National Reconciliation Week Poem and Notes

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On Monday I was part of teaching ‘Bush Tucker’ cooking to a group of young Indigenous students. We made wattleseed and choc chip cookies and bush tomato scones. This week is National Reconciliatiom Week and I thought to repost this poem from January teachers may like to read to their class.


Link to a National Reconciliation site

Link to two recipes

A few tips: remember to balance the taste between the wattle seed and choc chips in the cookies and use a tbsp of bush tomato seasoning for the scones. We found native jam locally in a specialist shop which tasted great with the scones.



“Dreams” by Jenny Erlanger

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I wish my warm and cosy dreams

would stay inside my head

Instead of floating off for good

when I get out of bed.

I’d like to put them in a box,

all those I want to keep,

then choose the one I want at night

before I go to sleep.


Jenny Erlanger

“Improving the Alphabet” by Monty Edwards

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Improving the Alphabet

Take pity on poor letter C:

It always follows A and B.

When Aussies write their alphabets,

Then third’s the place it always gets.

It hardly seems that this is fair

That C is always sitting there,

Behind the letters A and B,

But never leads, don’t you agree?

Forgive my words if I am blunt,

But I think C should be in front.

I’ve had enough of A-B-C:

Let’s have a change to C-A-B

Now C-A-B’s a proper word,

But A-B-C is quite absurd.

Then after CAB change DEF to FED

No nonsense now: real words instead!

Monty Edwards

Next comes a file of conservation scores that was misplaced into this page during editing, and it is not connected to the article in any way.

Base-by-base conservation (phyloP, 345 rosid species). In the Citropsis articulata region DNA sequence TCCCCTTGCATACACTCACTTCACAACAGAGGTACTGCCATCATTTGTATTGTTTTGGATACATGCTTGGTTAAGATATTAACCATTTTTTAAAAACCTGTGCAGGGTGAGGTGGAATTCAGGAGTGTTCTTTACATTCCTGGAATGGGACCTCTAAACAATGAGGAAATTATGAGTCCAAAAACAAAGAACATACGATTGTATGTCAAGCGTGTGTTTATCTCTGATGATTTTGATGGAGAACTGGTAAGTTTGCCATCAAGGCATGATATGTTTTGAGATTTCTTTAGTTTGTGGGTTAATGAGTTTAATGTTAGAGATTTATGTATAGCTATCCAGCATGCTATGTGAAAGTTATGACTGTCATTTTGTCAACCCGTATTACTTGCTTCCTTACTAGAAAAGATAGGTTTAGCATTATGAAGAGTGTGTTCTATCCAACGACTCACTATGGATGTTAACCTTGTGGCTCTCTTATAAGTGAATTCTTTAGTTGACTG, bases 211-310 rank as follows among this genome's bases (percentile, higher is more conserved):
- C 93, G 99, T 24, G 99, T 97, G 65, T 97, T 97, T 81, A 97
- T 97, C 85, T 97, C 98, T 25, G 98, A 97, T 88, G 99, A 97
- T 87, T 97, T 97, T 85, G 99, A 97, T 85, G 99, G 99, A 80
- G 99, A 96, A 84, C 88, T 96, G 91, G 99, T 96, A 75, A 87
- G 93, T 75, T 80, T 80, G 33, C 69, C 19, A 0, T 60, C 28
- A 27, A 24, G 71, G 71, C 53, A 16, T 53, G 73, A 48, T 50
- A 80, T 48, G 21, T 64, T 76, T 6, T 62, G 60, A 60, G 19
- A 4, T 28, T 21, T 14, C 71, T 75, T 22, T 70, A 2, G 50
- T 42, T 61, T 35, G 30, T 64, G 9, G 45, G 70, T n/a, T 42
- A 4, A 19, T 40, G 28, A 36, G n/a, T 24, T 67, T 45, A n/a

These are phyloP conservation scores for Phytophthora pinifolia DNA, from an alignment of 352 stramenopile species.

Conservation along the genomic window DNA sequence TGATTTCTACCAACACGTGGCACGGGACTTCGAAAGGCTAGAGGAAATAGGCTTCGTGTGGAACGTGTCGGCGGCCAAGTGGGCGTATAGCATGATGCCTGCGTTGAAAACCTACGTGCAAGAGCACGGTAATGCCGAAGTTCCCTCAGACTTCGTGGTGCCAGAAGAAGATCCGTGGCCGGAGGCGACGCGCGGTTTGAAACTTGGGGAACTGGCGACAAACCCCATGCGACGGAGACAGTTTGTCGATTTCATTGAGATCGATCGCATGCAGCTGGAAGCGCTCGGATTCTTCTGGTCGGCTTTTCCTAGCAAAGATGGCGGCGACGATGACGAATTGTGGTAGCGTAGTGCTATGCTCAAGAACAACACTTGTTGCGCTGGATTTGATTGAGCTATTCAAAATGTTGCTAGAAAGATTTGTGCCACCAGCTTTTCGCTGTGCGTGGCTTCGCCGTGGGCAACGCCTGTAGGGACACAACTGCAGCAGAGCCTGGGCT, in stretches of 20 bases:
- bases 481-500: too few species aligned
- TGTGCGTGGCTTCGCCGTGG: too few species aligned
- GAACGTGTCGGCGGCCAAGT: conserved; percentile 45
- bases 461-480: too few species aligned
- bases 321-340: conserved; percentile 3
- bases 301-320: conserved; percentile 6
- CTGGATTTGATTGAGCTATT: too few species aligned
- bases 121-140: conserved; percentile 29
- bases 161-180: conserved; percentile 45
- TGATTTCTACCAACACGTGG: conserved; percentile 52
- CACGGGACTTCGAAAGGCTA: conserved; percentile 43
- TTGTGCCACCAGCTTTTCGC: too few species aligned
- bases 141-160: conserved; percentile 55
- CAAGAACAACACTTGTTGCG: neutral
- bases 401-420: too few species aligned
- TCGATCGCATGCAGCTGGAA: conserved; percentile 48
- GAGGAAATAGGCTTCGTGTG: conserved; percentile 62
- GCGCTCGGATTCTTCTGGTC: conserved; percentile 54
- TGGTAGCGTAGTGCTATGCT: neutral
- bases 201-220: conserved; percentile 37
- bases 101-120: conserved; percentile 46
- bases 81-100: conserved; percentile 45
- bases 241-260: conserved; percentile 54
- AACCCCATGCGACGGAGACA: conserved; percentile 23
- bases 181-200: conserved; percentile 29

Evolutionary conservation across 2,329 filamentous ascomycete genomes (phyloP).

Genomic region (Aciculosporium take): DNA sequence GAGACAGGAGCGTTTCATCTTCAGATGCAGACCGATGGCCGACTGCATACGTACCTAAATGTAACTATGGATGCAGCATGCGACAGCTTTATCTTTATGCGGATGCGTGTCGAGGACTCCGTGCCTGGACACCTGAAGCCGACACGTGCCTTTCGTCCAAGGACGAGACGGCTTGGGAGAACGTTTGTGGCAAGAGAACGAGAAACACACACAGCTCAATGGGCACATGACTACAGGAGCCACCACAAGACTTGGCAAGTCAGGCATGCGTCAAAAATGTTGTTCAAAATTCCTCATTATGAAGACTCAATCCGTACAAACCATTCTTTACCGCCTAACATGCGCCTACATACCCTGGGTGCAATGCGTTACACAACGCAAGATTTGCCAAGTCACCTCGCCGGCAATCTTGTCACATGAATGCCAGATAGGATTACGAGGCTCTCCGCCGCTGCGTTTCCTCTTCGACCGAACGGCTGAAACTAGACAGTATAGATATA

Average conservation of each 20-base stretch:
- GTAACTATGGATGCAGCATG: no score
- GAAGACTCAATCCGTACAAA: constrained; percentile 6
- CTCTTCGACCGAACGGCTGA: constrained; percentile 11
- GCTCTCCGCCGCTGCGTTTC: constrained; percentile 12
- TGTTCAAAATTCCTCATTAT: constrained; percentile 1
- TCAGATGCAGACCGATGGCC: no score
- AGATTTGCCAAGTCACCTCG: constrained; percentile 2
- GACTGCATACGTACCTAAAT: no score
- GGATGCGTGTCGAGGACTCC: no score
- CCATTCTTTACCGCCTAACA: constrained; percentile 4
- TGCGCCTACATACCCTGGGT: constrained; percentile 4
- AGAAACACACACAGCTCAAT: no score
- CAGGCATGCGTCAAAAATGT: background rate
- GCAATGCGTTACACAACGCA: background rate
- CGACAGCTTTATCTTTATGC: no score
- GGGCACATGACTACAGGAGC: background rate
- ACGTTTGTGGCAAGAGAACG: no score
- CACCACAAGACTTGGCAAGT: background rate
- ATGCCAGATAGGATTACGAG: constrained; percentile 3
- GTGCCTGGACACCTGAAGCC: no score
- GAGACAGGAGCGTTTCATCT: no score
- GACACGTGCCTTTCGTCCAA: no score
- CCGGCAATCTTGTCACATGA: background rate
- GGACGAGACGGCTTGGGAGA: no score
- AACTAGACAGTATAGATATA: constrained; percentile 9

Prompt #14 Poems for Scarlett “Dreams and Imagination”

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Thankyou for the poems sent in. This week we have Scarlett a 10 year old and her request as our focus.

Scarlett would like poems on “Dreams and Imagination”

Hopefully via her Dad  we can get Scarlett to make comments on what she likes about each poem.

Scarlett’s poem

The sun has shone
The stars have twinkled
The clouds have rained
The trees have grown
All together
Make a new life
Please email poems to:



And today’s quote:

”Encounter” by Virginia Lowe



They met at the back door

He was going out

She was coming in

Bemused, enchanted

They stood face to face

Eye to eye

She was charmed by

His long fluttering eyelashes

Then she took a peck

We rushed to sweep him up

Before she reached his eye

Only eight months old

Though already walking

Without boots

Who was he to stand

Between a chook and her beloved

Cat food? 

12 May 2018

Virginia Lowe

“Grandpa’s farm” by Jenny Erlanger


Grandpa’s farm

My Grandpa rang this morning.

He’s just bought a farm, he said

and so I’ve started dreaming

of the fun that lies ahead.

I see myself with bottles

helping feed the baby lambs,

I’m saddling up the ponies,

catching yabbies in the dams.

I glimpse a pretty orchard

filled with trees for me to climb –

the apples smell delicious

so it must be picking time.

I hear a rooster crowing

as it struts amongst the chooks

near a cosy little cottage

like the ones in picture books…

But now the vision’s fading

thanks to what I’ve just been told.

My dreams of country living

I may have to put on hold.

I won’t be catching yabbies,

won’t be riding through the scrub.

My Grandpa’s little farm is…

just some worms inside a tub!

Jenny Erlanger 

“Autumn Elegy” by Monty Edwards


Autumn Elegy

Autumn leaves come tumbling down:

Orange, yellow, shades of brown;

Sun-dried, shaken, lost their grip: